Since the beginning of April, the Manila Symphony Orchestra has been treating its audiences with a gift of the virtual kind: digitally patched ensemble performances.
The first “orchestra in quarantine” project featured “Nella Fantasia,” also known as “Gabriel’s Oboe,” the theme from the 1986 film The Mission, about a Jesuit missionary who travels to South America to convert natives into Christianity.
The project was initiated by Jeffrey Solares, executive director of the Manila Symphony Orchestra, who also arranged the music and edited the videos.
Since, the Manila Symphony Orchestra has released other performances online, including The Beatles’ “Let it Be” and “Tifa’s Theme” from the Final Fantasy VII soundtrack.
Below I talk to Jeffrey Solares about how the orchestra pulled off this feat, and how musical artists are coping with repercussions of the pandemic.
How did the idea of doing a performance in quarantine come about?
“The idea came from some European orchestras who did it earlier, and several people showed me the videos, and some of our musicians wanted to do it, too. At first I didn’t know how to make those videos where several people are in one screen, but I had some time during the quarantine to do some research.
“I also thought of what music to do. (Most of the European orchestras were doing Beethoven’s ‘Ode to Joy,’ and I didn’t want to just replicate that.) [For the first one,] I thought of ‘Nella Fantasia’ by Ennio Morricone, which would be nice and easy to make.
“I arranged it for orchestra and distributed the vocal parts to some of the musicians. I bought a video editing software and did trial-and-error, and after about four days I was able to make my first attempt. It’s not yet perfect, but I’m still refining the process and, hopefully, the next video we will make will have better quality.”
The more challenging part is intonation, but since many of them have been playing together for several years, somehow the harmony is still there, even if they do not hear each other in real time.
What were the difficulties in executing this setup, and has the orchestra done this or anything similar before?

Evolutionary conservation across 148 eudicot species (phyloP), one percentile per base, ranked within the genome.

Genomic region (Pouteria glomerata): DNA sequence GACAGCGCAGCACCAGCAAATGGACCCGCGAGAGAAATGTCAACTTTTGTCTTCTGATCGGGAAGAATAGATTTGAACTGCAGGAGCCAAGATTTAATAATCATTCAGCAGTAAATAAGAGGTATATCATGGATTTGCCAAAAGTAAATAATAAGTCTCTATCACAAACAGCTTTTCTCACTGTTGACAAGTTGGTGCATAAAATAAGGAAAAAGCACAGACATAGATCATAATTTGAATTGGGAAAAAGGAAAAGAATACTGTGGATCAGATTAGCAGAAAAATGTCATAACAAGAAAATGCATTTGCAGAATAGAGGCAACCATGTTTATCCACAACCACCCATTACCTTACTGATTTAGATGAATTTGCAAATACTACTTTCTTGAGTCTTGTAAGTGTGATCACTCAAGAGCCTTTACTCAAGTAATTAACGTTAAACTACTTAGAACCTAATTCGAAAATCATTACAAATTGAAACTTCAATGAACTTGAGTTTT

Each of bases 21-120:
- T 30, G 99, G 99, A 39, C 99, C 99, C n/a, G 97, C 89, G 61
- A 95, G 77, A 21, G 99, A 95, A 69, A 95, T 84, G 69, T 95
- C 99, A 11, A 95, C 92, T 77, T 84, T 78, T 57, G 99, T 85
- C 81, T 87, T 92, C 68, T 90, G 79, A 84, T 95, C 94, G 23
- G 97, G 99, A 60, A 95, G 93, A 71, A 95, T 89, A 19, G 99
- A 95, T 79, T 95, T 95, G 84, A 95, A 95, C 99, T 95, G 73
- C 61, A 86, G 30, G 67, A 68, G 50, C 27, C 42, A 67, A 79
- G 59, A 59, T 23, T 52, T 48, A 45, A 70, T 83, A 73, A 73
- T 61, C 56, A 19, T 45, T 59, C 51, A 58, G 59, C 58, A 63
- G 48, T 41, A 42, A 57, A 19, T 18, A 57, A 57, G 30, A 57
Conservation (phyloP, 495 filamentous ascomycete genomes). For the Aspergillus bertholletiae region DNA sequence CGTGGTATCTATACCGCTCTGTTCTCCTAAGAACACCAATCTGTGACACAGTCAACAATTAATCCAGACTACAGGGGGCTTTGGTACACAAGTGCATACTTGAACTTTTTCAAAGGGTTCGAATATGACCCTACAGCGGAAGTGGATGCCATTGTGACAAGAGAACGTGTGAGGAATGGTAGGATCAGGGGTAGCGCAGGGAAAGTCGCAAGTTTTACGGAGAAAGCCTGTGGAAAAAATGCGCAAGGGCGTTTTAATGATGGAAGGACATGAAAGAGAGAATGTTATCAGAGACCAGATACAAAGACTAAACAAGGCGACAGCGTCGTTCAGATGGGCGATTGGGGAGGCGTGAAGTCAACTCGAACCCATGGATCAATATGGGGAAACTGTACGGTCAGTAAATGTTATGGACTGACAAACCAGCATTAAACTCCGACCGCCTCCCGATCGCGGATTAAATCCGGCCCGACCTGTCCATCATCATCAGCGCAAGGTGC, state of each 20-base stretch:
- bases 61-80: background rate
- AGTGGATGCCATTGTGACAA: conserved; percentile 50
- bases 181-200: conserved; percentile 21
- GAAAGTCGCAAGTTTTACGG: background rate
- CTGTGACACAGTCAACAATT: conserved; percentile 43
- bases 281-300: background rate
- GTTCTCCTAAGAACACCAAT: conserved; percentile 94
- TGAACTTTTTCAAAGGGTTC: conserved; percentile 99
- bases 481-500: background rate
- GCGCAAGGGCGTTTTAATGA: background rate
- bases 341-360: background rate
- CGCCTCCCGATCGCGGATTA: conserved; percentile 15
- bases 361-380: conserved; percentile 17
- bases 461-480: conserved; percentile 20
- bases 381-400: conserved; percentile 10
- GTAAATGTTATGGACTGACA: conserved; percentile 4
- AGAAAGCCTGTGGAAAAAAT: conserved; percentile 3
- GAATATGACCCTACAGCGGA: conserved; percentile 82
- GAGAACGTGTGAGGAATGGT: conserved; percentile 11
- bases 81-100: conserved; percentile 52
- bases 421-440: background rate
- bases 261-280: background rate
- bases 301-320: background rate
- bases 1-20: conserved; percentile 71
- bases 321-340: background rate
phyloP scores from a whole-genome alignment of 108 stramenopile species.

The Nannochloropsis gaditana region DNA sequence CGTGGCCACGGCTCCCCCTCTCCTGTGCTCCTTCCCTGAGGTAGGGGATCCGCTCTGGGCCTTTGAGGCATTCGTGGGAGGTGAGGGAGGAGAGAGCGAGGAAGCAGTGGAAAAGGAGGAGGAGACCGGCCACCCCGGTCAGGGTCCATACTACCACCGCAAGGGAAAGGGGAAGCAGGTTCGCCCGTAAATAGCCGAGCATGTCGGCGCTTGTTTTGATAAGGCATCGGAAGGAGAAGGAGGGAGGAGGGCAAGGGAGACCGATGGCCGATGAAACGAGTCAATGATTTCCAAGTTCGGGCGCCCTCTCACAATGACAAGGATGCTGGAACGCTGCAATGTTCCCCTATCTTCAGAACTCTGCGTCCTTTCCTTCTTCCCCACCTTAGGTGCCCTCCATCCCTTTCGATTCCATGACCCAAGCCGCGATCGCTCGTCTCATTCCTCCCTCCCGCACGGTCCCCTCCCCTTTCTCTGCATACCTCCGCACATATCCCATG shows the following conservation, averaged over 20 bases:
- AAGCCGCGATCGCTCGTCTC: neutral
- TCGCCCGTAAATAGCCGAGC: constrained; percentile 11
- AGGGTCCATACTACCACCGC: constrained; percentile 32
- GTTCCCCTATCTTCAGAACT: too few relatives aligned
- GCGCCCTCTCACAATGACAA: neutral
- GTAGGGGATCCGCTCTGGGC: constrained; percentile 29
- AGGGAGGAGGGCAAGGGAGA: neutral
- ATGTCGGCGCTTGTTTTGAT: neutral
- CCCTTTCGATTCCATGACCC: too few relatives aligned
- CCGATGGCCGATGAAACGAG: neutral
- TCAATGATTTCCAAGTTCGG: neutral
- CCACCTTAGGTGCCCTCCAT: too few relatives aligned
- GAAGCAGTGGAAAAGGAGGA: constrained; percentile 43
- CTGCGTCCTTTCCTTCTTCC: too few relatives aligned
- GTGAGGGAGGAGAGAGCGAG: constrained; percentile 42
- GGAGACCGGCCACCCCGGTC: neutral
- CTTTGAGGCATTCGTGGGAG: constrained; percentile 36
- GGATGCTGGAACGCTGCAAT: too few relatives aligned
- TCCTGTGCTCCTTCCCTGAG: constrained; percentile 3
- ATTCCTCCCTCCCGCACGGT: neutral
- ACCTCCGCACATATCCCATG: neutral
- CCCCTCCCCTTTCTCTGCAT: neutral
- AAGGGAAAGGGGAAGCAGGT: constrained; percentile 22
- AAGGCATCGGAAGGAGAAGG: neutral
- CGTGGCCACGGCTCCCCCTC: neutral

“It’s a difficult setup because we do not hear each other, which is essential to ensemble playing. I only sent them an audio guide of a mockup mp3 file with a click that serves as a conductor, and they play it with their earphones on while they make the video. That somehow solves partially the issue of ensemble and playing together.
“The more challenging part is intonation (playing in tune together), but since many of them have been playing together for several years, somehow the harmony is still there, even if they do not hear each other in real time.
“It is very nice to hear the harmonies blend when I start combining them in the software. Somehow the bond of the orchestra is still intact even if we have not performed for almost two months since the cancellation of most public performances.”
How has the community quarantine affected the activities of the MSO, and how is the orchestra coping?
“Our main livelihood is playing in concerts and events, and these have been cancelled, so we are not sure of what lies next. What sustains it at the moment is the few patrons who agreed to pay us now for future projects that I proposed. Hopefully this will push through.
“There are some promised grants to us, but some government agencies have yet to approve their release. I hope the government will also see the urgency of our needs as musicians and artists.”
Watch the orchestra’s performance of “Nella Fantasia” below.